Emotional rollercoaster

Five parenting myths that could be killing your relationship

There’s no doubt that having a baby can put a real strain on your relationship with your partner; even the most rock solid of unions can wobble under the pressure of a tiny new arrival. So we asked you to submit your relationship concerns to Andrew G. Marshall, marital expert and author of I Love You But You Always Put Me Last. Here’s what he had to say…

Andrew writes: When you read these problems from other readers, I would be surprised if you don’t recognise something about your own situation. That’s because we’ve bought into some myths about being a parent – many of which are so deeply ingrained that we often can’t name them, let alone challenge them. So what are these myths? [Please note names have been changed

Myth One: You have to be perfect (and your partner too)

Susan is bi-polar (where people can alternate between manic energy and not being able to get out of bed) and thought she’d never be able to have a baby. At first it was hard, “my partner wasn’t the amazing Prince Charming while I was pregnant and I did worry if I had made a huge mistake and he wasn’t going to be the amazing partner I was looking for.” However, it did get better. “During his two weeks paternity leave I barely got chance to do anything. However, now he’s back at work, he suddenly wants to play golf when he’s off. ‘When do I get time for me?’ I ask but he shrugs and walks away.”

We put ourselves under so much pressure to be ‘amazing’ and get everything right. Deep down inside, we’re worried how we’ll measure up to the huge task of bringing up a small and helpless baby. Rather than admit to our own fears, it’s easier to judge our partner and find him wanting. After all, nobody can be ‘amazing’ all the time. The secret is to be a good-enough parent rather than perfect. In fact, in the long run, it’s better for your baby. If you could know and fulfil all your children’s wishes, you run the risk of them thinking the world revolved round them. Furthermore, if they’ve never had any obstacles to overcome, because you’ve carried then over, they don’t have the chance to make mistakes, learn from them, grow and become independent. So next time you get critical with yourself or your partner, take a deep breath and tell yourself ‘perfection and parenting don’t go together’. You only need to be good-enough.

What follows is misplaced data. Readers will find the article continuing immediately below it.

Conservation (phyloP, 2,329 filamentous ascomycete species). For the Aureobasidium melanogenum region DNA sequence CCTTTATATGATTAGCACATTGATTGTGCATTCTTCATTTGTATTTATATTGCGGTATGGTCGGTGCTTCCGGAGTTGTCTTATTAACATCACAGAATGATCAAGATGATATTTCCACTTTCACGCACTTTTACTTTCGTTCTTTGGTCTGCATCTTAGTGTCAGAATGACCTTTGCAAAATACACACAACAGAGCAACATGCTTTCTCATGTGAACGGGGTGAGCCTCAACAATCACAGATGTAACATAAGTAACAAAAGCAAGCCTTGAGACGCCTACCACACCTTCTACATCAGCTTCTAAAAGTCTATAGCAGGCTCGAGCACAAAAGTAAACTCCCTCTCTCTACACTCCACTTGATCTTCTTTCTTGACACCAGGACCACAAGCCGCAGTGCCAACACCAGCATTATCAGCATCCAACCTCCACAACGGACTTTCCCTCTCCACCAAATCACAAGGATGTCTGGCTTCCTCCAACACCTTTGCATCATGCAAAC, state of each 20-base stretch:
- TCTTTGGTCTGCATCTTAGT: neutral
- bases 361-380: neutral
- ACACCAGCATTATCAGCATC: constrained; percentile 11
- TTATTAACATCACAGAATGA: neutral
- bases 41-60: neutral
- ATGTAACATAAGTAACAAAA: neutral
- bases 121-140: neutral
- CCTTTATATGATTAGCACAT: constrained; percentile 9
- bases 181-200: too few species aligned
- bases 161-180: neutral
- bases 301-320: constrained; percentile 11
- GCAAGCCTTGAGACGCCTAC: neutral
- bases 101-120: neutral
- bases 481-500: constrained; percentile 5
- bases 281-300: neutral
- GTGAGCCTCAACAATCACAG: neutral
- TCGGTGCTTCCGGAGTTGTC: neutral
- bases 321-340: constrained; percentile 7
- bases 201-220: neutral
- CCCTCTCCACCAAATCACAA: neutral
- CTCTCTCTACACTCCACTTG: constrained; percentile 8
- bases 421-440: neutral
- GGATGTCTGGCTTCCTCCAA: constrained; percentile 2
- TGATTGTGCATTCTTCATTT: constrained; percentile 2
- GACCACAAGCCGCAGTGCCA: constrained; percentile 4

Myth Two: You have to see eye-to-eye with your partner

Harriet writes: “We argue all the time but the main argument is that when my partner comes home he says hello them goes upstairs to have a shower while I am cooking the dinner and having to deal with the children. I feel that he should help me more but he feels he should be allowed time to rest and be by himself.”

No wonder, you’re arguing so much – because you’re both right! He does need time to unwind and be something other than dad and provider but you need help and to be something other than mum and home-maker. So instead of trying to convince him that he’s wrong and you’re right, take a step back and listen to him, ask questions and really understand all his pressures and concerns. When he feels heard, he’ll listen to you and your needs too. At this point, you can begin to negotiate and find a compromise that works for both of you (rather than bludgeoning each other into submission). Don’t worry about approaching parenting differently because more times than not your partner will bring up something you haven’t really thought about – like not losing sight of your own needs when you become a parent.

Myth Three: You’re never going to regret starting a family

Gemma writes on behalf of her daughter: “Her husband told her he no longer loved her and moved out of the family home abandoning her pregnant and with a two year old. He said his feelings changed when their first child was born and wants everything to go back as it was before.”